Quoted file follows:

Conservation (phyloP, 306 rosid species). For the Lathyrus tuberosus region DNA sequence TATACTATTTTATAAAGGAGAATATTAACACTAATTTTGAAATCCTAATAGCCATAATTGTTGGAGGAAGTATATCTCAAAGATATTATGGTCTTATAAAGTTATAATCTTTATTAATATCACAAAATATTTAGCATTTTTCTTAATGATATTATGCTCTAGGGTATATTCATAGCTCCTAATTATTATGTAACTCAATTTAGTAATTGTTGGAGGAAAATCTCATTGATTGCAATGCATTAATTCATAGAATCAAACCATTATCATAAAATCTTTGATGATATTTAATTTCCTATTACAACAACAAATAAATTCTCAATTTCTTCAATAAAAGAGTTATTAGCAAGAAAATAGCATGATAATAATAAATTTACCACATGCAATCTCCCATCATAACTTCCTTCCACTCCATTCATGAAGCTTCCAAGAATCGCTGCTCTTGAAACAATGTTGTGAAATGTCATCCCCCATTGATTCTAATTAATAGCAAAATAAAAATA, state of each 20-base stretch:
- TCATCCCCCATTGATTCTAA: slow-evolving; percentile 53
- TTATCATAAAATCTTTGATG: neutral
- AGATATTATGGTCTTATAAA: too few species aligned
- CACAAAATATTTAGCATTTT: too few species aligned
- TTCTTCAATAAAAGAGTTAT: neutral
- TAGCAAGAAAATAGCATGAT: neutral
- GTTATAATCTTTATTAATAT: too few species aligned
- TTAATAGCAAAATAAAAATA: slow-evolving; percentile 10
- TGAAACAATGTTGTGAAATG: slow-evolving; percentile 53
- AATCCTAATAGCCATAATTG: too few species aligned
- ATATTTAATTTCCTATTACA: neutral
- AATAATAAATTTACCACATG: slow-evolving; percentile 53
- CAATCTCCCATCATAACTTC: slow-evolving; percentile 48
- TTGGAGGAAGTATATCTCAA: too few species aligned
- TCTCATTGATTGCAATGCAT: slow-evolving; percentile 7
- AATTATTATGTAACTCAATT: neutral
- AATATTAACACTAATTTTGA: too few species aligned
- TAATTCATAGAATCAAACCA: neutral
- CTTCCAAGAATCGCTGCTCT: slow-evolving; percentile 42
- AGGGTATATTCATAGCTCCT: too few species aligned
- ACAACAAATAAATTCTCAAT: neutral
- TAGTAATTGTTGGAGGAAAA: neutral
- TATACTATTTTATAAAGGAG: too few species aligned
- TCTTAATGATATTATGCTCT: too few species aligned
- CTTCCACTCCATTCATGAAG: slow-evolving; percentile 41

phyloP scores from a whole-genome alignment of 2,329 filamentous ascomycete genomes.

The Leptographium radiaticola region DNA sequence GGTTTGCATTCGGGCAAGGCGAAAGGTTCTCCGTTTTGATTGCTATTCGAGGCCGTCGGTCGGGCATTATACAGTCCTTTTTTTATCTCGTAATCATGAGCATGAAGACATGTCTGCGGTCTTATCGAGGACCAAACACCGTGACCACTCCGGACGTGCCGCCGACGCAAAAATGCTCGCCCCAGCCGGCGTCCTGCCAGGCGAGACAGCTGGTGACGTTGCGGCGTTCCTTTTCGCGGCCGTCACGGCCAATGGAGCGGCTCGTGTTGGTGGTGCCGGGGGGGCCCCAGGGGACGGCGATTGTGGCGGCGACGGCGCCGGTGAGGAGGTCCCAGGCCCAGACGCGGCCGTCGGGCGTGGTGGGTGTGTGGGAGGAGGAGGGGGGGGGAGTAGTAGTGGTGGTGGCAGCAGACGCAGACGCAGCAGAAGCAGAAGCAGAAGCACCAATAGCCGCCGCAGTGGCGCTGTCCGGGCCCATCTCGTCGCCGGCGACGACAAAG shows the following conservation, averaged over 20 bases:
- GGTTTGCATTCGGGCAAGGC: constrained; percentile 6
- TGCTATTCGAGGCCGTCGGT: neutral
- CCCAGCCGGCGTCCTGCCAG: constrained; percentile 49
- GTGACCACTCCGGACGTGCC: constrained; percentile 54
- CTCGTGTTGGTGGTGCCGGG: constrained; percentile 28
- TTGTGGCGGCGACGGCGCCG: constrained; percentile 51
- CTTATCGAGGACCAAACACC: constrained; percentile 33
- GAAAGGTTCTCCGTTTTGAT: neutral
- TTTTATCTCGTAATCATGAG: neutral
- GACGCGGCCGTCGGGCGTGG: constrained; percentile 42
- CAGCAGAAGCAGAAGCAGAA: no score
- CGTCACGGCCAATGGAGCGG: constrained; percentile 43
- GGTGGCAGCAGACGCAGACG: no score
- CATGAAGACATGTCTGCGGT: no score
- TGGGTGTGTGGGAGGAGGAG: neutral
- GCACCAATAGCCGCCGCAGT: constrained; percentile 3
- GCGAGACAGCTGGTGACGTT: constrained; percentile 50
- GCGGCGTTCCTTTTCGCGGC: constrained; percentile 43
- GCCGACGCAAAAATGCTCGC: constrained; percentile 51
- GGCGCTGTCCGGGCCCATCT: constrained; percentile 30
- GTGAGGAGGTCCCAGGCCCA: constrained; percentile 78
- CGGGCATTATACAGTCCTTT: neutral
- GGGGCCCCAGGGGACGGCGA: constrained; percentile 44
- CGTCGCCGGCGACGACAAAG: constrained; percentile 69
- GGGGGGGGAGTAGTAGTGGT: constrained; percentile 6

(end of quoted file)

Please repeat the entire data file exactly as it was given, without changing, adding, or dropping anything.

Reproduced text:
Conservation (phyloP, 306 rosid species). For the Lathyrus tuberosus region DNA sequence TATACTATTTTATAAAGGAGAATATTAACACTAATTTTGAAATCCTAATAGCCATAATTGTTGGAGGAAGTATATCTCAAAGATATTATGGTCTTATAAAGTTATAATCTTTATTAATATCACAAAATATTTAGCATTTTTCTTAATGATATTATGCTCTAGGGTATATTCATAGCTCCTAATTATTATGTAACTCAATTTAGTAATTGTTGGAGGAAAATCTCATTGATTGCAATGCATTAATTCATAGAATCAAACCATTATCATAAAATCTTTGATGATATTTAATTTCCTATTACAACAACAAATAAATTCTCAATTTCTTCAATAAAAGAGTTATTAGCAAGAAAATAGCATGATAATAATAAATTTACCACATGCAATCTCCCATCATAACTTCCTTCCACTCCATTCATGAAGCTTCCAAGAATCGCTGCTCTTGAAACAATGTTGTGAAATGTCATCCCCCATTGATTCTAATTAATAGCAAAATAAAAATA, state of each 20-base stretch:
- TCATCCCCCATTGATTCTAA: slow-evolving; percentile 53
- TTATCATAAAATCTTTGATG: neutral
- AGATATTATGGTCTTATAAA: too few species aligned
- CACAAAATATTTAGCATTTT: too few species aligned
- TTCTTCAATAAAAGAGTTAT: neutral
- TAGCAAGAAAATAGCATGAT: neutral
- GTTATAATCTTTATTAATAT: too few species aligned
- TTAATAGCAAAATAAAAATA: slow-evolving; percentile 10
- TGAAACAATGTTGTGAAATG: slow-evolving; percentile 53
- AATCCTAATAGCCATAATTG: too few species aligned
- ATATTTAATTTCCTATTACA: neutral
- AATAATAAATTTACCACATG: slow-evolving; percentile 53
- CAATCTCCCATCATAACTTC: slow-evolving; percentile 48
- TTGGAGGAAGTATATCTCAA: too few species aligned
- TCTCATTGATTGCAATGCAT: slow-evolving; percentile 7
- AATTATTATGTAACTCAATT: neutral
- AATATTAACACTAATTTTGA: too few species aligned
- TAATTCATAGAATCAAACCA: neutral
- CTTCCAAGAATCGCTGCTCT: slow-evolving; percentile 42
- AGGGTATATTCATAGCTCCT: too few species aligned
- ACAACAAATAAATTCTCAAT: neutral
- TAGTAATTGTTGGAGGAAAA: neutral
- TATACTATTTTATAAAGGAG: too few species aligned
- TCTTAATGATATTATGCTCT: too few species aligned
- CTTCCACTCCATTCATGAAG: slow-evolving; percentile 41

phyloP scores from a whole-genome alignment of 2,329 filamentous ascomycete genomes.

The Leptographium radiaticola region DNA sequence GGTTTGCATTCGGGCAAGGCGAAAGGTTCTCCGTTTTGATTGCTATTCGAGGCCGTCGGTCGGGCATTATACAGTCCTTTTTTTATCTCGTAATCATGAGCATGAAGACATGTCTGCGGTCTTATCGAGGACCAAACACCGTGACCACTCCGGACGTGCCGCCGACGCAAAAATGCTCGCCCCAGCCGGCGTCCTGCCAGGCGAGACAGCTGGTGACGTTGCGGCGTTCCTTTTCGCGGCCGTCACGGCCAATGGAGCGGCTCGTGTTGGTGGTGCCGGGGGGGCCCCAGGGGACGGCGATTGTGGCGGCGACGGCGCCGGTGAGGAGGTCCCAGGCCCAGACGCGGCCGTCGGGCGTGGTGGGTGTGTGGGAGGAGGAGGGGGGGGGAGTAGTAGTGGTGGTGGCAGCAGACGCAGACGCAGCAGAAGCAGAAGCAGAAGCACCAATAGCCGCCGCAGTGGCGCTGTCCGGGCCCATCTCGTCGCCGGCGACGACAAAG shows the following conservation, averaged over 20 bases:
- GGTTTGCATTCGGGCAAGGC: constrained; percentile 6
- TGCTATTCGAGGCCGTCGGT: neutral
- CCCAGCCGGCGTCCTGCCAG: constrained; percentile 49
- GTGACCACTCCGGACGTGCC: constrained; percentile 54
- CTCGTGTTGGTGGTGCCGGG: constrained; percentile 28
- TTGTGGCGGCGACGGCGCCG: constrained; percentile 51
- CTTATCGAGGACCAAACACC: constrained; percentile 33
- GAAAGGTTCTCCGTTTTGAT: neutral
- TTTTATCTCGTAATCATGAG: neutral
- GACGCGGCCGTCGGGCGTGG: constrained; percentile 42
- CAGCAGAAGCAGAAGCAGAA: no score
- CGTCACGGCCAATGGAGCGG: constrained; percentile 43
- GGTGGCAGCAGACGCAGACG: no score
- CATGAAGACATGTCTGCGGT: no score
- TGGGTGTGTGGGAGGAGGAG: neutral
- GCACCAATAGCCGCCGCAGT: constrained; percentile 3
- GCGAGACAGCTGGTGACGTT: constrained; percentile 50
- GCGGCGTTCCTTTTCGCGGC: constrained; percentile 43
- GCCGACGCAAAAATGCTCGC: constrained; percentile 51
- GGCGCTGTCCGGGCCCATCT: constrained; percentile 30
- GTGAGGAGGTCCCAGGCCCA: constrained; percentile 78
- CGGGCATTATACAGTCCTTT: neutral
- GGGGCCCCAGGGGACGGCGA: constrained; percentile 44
- CGTCGCCGGCGACGACAAAG: constrained; percentile 69
- GGGGGGGGAGTAGTAGTGGT: constrained; percentile 6